June 27, 2009
Weather: Hell. Absolute hell.
Teammates: Justin Fraga, Fabrice Dubost, Rob MacNeill, Jeff Williams, Bo Hebenstreit
Placing: 9th of ~90
“It shouldn’t be too hot there, since the course is right near the bay.”
Yep. That’s actually what I said to Fraga as we cruised over to the Benicia Criterium this Saturday, and it is safe to say that I am no weatherman. I’m an idiot.
A healthy contingent of professionals, combined with the >100 degree heat and a technical course, made Benicia one of the more difficult races this year. The figure-eight course meandered through downtown Benicia, with a small hill and a narrow, choppy corner through a drainage ditch at the bottom of the course. I think the ditch was there not only to cause crashes, but also to collect the blood of those who crashed.
Our race was 60 minutes–a short criterium by P/1/2 standards, but its brevity was a blessing this Saturday.
As the race started, Justin and I were kickin’ it at the front. Naturally, an attack went early, containing Gerlach, Reaney, Zwizanski, Kilun and Murphy. It looked serious, but it was Justin’s turn to cover (I keep track on an Excel spreadsheet).
“Want to get that?” I asked Justin casually.
“Eh, OK.” was his response. Sometimes we just grunt instead of using words.
He went with the attack. About a half-lap later, the group had grown to 11 guys, including most of the major players in the race, and it was about 15 seconds up the road. We needed better representation, and it looked to be the move that might stick, so I bridged to it. Never mind the fact that we were only about 6 minutes into the event.
The break was quite disorganized, which always seems to happen when breaks are larger than 5 guys, but the field was complacent. We quickly got a 45 second gap. I knew the winning attack would come from this group of 12, and told Justin to rest his legs…he was stronger than I was and I hoped to help him get a result. About 45 minutes into the race, I finished taking a pull on the front and the Pros in the move decided it was time to go. Ugh. Why RIGHT then?
What had been a small incline on the front straightaway only laps before now loomed like the Alpe d’Huez. I tried to latch onto the rear of the break as John Murphy and Chad Gerlach drove it, and put myself as far into the pressure-cooker of pain as I could. A couple gaps opened in front of me and I was toast. As I incinerated in grand style, I prayed that Justin would fare better, prayed that I would remain conscious, and tried to recover for the remainder of that lap.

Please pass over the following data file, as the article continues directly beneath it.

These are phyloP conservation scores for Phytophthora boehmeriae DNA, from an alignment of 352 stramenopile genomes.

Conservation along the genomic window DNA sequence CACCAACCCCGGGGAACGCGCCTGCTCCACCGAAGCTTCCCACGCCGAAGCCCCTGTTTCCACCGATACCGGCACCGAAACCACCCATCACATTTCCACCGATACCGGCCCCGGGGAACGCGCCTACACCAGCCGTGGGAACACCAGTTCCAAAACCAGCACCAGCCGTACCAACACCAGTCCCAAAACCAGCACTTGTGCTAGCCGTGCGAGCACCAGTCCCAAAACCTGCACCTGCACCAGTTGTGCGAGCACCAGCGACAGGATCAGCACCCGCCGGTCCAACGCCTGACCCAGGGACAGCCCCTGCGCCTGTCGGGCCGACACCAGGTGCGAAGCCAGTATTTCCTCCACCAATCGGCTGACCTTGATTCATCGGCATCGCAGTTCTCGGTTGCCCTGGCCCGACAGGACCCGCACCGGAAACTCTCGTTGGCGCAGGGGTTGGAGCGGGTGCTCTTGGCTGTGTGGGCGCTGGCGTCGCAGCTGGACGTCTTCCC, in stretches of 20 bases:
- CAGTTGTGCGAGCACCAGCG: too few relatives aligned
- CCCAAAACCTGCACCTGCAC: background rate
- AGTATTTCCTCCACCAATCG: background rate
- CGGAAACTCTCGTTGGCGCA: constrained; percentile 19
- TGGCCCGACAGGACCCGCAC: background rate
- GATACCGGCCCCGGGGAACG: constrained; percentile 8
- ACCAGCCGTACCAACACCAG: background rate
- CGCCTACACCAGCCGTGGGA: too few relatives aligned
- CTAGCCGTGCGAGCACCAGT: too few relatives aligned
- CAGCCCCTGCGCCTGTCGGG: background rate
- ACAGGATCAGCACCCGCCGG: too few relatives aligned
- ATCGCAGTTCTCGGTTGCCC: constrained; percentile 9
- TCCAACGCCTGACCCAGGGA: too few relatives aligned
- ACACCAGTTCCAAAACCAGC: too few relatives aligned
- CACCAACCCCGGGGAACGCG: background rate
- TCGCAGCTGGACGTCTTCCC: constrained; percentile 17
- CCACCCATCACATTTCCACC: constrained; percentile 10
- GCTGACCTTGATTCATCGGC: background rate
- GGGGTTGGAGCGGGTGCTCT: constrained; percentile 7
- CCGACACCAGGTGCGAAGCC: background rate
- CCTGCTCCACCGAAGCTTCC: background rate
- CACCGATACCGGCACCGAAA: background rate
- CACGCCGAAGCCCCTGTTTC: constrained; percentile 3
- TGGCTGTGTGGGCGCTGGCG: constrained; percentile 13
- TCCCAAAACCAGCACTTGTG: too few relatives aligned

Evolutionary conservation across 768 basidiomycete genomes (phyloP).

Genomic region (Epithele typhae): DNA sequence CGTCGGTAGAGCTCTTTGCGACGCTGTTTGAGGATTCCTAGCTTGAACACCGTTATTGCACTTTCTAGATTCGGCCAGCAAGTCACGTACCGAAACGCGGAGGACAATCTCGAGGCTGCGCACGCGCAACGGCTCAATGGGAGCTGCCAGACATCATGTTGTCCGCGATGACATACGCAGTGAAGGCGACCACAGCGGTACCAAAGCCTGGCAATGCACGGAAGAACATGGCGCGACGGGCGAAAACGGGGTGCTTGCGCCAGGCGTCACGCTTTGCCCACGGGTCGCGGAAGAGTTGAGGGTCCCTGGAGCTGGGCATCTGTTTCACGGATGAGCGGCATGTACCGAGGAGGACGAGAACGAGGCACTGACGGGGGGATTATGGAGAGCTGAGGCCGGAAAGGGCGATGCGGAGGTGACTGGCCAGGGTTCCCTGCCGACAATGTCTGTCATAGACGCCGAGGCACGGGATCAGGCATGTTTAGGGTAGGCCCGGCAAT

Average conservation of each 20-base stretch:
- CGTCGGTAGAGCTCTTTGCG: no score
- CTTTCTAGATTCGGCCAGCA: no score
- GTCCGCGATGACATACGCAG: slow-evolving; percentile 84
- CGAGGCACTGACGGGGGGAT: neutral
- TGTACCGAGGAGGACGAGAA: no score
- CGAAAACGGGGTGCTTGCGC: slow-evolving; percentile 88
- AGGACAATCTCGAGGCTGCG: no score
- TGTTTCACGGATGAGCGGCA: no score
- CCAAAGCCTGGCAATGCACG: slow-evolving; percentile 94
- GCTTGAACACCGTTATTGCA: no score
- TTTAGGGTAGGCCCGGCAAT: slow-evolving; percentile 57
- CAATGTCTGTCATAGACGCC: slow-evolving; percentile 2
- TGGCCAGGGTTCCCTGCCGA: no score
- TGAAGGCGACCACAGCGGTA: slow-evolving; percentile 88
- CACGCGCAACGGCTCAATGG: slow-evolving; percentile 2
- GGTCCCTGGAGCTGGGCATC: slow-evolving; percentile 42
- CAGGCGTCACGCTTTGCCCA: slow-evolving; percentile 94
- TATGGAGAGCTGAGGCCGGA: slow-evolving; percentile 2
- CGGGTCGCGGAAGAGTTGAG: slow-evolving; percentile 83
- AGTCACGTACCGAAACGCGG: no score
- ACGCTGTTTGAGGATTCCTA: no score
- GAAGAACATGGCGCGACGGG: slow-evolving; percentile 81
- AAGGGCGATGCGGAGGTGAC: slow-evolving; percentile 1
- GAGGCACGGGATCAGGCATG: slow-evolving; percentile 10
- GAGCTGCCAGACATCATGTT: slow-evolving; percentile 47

The lap during which you have been dropped from the winning break is quite embarrassing–spectators no longer cheer for you, except to patronize you with “Come on, you can do it…” and “Good try.” No, quite frankly, I cannot do it…isn’t that painfully obvious?
Anyway, after an eternity, I was caught by a chase group containing Floyd Landis, Steve Reaney, Mike Sayers, and our very own Fabrice. I died about six times attempting to hold onto the back of this group. I was nearly dropped every lap. We eventually caught Justin’s group, which was the second group on the road (Gerlach, Zwizanski, Murphy, Kilun and one other guy had lapped the remainder of the field). From my perspective, Justin looked happy as a clam, and I despised him for it.
5 laps to go. Normally, in crit-language, that means “FREAK THE #$%^ out.” However, on Saturday, the 5-to-go lap card read, “Just drop out, you sissy.” Screw you, Lap Card.
In the final lap, Fabrice kindly attempted to lead Justin out. Meanwhile, I sat a few riders behind Reaney, deliriously imagining ponies and fireworks and Smurfs. I was dizzy. Sayers, Reaney and Co. jumped to the inside heading through the final turn, and I followed, not because I cared about the finish anymore, but because Papa Smurf told me to.
I finished 4th in our group behind Reaney, Sayers and Andres Gil, slotting me into 9th overall. Justin finished 12th behind Floyd Landis and Kevin Klein.
I would like to thank Rob, Jeff and Bo for helping out in the pack, and generally being awesome. Special thanks to Fabrice for helping Justin and I in the second group. Finally, thanks to Steve Jones (and maybe others) for working the radios.
Finish: B- (only because I finished ahead of Justin. Otherwise D+)
Tactics: F (F is for Fabrice-hates-you-when-you-get-dropped)
Style: Inches of salt covering my chamois. How stylish do you think?
Overall: Seriously, Pro Badminton looks like more fun than this.
Thanks for reading,